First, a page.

Q&A with Charles Peebles

As the conductor of the Morley Chamber Orchestra Charles Peebles has led the orchestra through numerous performances, and will be taking the stage again at their forthcoming performance on the 19 November.

Here we find out more about Charles and the music the orchestra will be performing.

How did you go about selecting music for this concert?

In this instance James Macmillan’s orchestral piece ‘Tryst has long been on my hit list of pieces to do with the Chamber Orchestra.  It is quite a substantial piece originally written for the Scottish Chamber Orchestra back in 1989. He was already well under way at that stage – he was 30 – but his breakthrough work The Confessions of Isobel Gowdie, written for the Proms the following year, was just round the corner.Tryst has quite a spectacular feel about it for a piece for chamber orchestra and not surprisingly, I have always thought anticipates much that was to come and make such an impact in Gowdie.

Delius is about as far away from Tryst as you can get, and the Haydn will clear the air afterwards. Not his best known symphony by any means, which is rather the point.

What is the significance of the composers to Morley?

None of this music has any connection with Morley other than it is very much the kind of programme, with adjustment for taste and era, that might have been presented by Morley at any other stage of its history. They are all serious works by very major composers that may not be amongst their best known, but will bounce off one another and prove hugely entertaining.  Even a serious music lover will encounter something new in ground he may think he or she already knows well. So I hope the ‘esprit’ of Morley music making will be buzzing on this evening.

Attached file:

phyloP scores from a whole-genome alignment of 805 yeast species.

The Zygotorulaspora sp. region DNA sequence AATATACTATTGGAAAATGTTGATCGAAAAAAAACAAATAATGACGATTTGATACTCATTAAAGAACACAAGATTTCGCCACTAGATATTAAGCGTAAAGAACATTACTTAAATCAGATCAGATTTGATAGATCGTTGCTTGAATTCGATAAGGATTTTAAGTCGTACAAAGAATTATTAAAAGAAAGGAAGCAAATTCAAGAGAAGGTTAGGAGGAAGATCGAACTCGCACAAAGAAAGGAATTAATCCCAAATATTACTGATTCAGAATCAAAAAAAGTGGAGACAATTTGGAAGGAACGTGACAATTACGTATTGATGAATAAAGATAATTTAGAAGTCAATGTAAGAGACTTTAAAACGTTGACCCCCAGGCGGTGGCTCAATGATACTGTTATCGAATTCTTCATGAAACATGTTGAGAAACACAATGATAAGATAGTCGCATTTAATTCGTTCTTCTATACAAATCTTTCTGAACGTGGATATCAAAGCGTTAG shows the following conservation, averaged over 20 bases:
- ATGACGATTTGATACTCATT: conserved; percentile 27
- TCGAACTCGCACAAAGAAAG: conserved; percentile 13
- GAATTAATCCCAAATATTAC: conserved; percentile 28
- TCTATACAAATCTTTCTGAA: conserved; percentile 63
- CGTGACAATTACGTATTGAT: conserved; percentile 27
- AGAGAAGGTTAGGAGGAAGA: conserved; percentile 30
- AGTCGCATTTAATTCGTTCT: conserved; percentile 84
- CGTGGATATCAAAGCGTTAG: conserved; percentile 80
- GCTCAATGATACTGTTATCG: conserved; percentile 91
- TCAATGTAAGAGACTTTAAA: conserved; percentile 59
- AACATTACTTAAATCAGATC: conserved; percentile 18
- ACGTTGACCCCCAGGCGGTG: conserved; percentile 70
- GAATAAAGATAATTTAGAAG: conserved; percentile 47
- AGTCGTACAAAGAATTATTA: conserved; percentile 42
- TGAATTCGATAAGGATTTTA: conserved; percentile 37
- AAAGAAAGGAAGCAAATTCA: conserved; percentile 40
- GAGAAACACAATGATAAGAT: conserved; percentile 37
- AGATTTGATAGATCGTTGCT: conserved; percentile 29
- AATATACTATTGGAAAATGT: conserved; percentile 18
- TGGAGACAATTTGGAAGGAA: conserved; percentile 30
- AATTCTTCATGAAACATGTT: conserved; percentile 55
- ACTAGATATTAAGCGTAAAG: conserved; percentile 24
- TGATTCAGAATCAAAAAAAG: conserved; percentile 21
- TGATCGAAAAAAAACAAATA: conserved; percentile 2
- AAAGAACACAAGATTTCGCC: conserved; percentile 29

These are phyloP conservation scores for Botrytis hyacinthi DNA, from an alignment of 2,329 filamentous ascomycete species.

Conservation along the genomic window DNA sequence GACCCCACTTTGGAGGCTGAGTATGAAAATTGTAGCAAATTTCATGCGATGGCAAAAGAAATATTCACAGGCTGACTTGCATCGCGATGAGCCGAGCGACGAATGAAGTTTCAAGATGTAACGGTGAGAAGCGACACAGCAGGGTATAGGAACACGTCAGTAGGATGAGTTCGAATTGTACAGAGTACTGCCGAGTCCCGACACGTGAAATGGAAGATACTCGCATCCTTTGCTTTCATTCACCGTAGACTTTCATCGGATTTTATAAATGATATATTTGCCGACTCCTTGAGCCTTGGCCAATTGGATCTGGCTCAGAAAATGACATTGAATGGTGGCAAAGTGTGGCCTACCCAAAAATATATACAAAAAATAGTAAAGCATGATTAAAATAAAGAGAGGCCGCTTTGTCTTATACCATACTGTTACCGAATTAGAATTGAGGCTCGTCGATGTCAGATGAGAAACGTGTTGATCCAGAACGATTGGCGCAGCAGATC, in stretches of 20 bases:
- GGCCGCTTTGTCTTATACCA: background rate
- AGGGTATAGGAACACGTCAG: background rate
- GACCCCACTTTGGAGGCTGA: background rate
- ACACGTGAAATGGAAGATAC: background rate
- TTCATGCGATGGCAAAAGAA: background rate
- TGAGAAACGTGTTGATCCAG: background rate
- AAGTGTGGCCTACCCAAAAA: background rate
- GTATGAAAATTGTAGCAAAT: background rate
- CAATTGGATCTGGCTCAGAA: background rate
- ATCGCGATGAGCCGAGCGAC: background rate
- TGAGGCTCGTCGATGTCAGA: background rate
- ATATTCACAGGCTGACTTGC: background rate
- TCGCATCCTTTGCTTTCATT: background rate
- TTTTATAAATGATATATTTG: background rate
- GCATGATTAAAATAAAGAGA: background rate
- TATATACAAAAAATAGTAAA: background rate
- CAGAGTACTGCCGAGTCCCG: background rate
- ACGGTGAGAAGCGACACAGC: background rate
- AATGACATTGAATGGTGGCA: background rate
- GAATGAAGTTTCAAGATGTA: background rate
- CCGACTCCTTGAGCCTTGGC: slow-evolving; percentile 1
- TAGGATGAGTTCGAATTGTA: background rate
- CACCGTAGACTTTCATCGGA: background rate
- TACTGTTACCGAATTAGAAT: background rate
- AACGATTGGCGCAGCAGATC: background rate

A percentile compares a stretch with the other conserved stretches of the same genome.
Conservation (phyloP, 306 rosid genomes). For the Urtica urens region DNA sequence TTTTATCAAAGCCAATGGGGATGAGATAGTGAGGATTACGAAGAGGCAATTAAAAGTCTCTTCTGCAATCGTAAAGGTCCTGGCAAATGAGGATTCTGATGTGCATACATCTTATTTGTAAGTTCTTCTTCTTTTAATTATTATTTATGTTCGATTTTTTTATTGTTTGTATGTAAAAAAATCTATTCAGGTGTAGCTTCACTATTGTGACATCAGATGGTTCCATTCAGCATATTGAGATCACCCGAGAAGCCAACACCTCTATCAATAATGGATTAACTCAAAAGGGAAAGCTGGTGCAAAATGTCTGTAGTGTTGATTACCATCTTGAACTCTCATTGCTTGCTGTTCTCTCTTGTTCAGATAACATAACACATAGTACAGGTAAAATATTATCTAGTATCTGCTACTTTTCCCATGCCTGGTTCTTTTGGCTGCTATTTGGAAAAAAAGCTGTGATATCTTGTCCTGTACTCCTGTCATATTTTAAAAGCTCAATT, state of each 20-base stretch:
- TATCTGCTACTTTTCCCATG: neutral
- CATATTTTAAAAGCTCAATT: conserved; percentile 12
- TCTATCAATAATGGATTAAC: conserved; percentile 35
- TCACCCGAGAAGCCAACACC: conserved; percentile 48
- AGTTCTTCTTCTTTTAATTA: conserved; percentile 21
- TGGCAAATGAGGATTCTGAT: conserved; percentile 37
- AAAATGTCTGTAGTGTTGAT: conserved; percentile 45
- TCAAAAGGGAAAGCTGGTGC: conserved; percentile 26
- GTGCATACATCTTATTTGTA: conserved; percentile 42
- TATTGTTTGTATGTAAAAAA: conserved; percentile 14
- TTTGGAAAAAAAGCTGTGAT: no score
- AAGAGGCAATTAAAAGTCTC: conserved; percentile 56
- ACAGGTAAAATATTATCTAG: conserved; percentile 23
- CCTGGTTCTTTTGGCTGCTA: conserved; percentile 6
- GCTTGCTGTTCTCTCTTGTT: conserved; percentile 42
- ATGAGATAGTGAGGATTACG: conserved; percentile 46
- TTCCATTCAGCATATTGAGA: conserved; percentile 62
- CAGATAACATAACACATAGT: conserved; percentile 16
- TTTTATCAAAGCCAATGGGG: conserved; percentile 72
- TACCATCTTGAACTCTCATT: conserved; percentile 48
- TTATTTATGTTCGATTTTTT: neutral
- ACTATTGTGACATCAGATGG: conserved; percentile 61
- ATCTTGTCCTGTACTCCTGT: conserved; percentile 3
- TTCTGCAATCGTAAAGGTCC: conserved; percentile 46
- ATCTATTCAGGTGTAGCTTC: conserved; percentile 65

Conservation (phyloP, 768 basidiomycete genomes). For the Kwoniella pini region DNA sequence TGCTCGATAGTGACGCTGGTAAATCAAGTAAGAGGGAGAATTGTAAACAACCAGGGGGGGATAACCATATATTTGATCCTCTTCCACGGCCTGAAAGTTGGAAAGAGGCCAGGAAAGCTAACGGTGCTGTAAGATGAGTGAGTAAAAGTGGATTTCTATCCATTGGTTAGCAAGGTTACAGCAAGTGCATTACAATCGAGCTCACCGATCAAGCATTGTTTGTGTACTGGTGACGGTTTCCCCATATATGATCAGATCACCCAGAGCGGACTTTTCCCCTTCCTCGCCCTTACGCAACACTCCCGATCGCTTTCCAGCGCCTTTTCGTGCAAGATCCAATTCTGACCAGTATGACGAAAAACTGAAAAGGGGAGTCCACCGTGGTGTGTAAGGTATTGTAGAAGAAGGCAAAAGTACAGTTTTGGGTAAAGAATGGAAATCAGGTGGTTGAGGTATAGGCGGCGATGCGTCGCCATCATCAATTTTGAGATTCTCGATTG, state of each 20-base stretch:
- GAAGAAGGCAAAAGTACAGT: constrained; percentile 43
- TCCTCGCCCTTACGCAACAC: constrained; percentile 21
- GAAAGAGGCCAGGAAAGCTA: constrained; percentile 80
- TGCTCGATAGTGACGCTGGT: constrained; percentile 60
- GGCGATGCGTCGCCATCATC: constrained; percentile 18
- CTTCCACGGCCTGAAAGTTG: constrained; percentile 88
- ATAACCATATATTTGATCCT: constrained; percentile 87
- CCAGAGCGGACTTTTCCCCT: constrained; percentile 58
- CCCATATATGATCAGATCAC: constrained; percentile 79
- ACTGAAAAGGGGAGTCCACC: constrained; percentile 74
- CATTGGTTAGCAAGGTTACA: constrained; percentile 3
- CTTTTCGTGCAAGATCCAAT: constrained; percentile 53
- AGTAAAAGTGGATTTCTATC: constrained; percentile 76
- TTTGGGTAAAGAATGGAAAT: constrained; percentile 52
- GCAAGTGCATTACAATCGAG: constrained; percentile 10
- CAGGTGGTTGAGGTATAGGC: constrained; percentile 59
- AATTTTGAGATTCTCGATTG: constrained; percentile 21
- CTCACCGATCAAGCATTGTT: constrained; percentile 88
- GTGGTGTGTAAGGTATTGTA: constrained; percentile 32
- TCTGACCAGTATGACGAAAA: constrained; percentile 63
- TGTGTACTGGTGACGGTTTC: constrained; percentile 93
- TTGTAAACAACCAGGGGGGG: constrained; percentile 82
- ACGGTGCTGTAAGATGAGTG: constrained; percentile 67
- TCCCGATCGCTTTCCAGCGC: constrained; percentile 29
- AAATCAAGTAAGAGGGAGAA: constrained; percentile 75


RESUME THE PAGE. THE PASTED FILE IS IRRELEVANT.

What relevance did these works have when written and what do they have today?

Sir James Macmillan, as he now is, is really only in mid career. He is writing copiously and genuinely has a real public following.  He is a figure who is both cutting edge and challenging, breaking new ground, who also absolutely has a wide audience, unusually so for a contemporary composer. Evidence of his relevance is all around us.

Haydn too was very popular and not just among the cognoscenti of his day. Symphony no. 54 demonstrates this rather well as although it was written in 1774, we know it was a piece he went back to on account of sheer demand, as he made some revisions to the orchestration, rather unusually for him.
 
Delius was never cutting edge and probably not relevant any more now or then, back in the early 20th century. In a way that hardly matters, his sound world and expressive message is unique and timeless. You could describe it as being outside the notion of ‘relevance’, which is perhaps why people value it as they do.

If you are not familiar with attending orchestral performance what can you expect?

Come with an open mind.  None of these pieces is forbiddingly long and they are very different and all memorable.  We hope they will bounce off each other.

What is the history of the Chamber Orchestra at Morley?

When the talkies came in at the movies in the early 1930s cinema orchestras were not needed any more.  Then Director of Music Sir Michael Tippett founded an orchestra so that unemployed cinema orchestral players could keep their hand in back in 1932.  Things have changed over time, but that was where it started.

As far as orchestral playing is concerned, things moved on from the ex-cinema musicians and there was something of a heyday of orchestral playing at Morley, probably from sometime in the 1950s.

Finally, who is the orchestra made up of?

Our members are students at Morley. They have studied music and could have been professional musicians but chose to follow other professions, some quite interesting.  Current members include doctors and architects, a graphic designer, some teachers and civil servants and one of our clarinettists was Andy Murray’s tennis coach!

Come and hear the Morley Chamber Orchestra perform on Thursday 19 November at 19:45 in the Emma Cons Hall.

As the conductor of the Morley Chamber Orchestra Charles Peebles has led the orchestra through numerous performances, and will be taking the stage again at their forthcoming performance on the 19 November.


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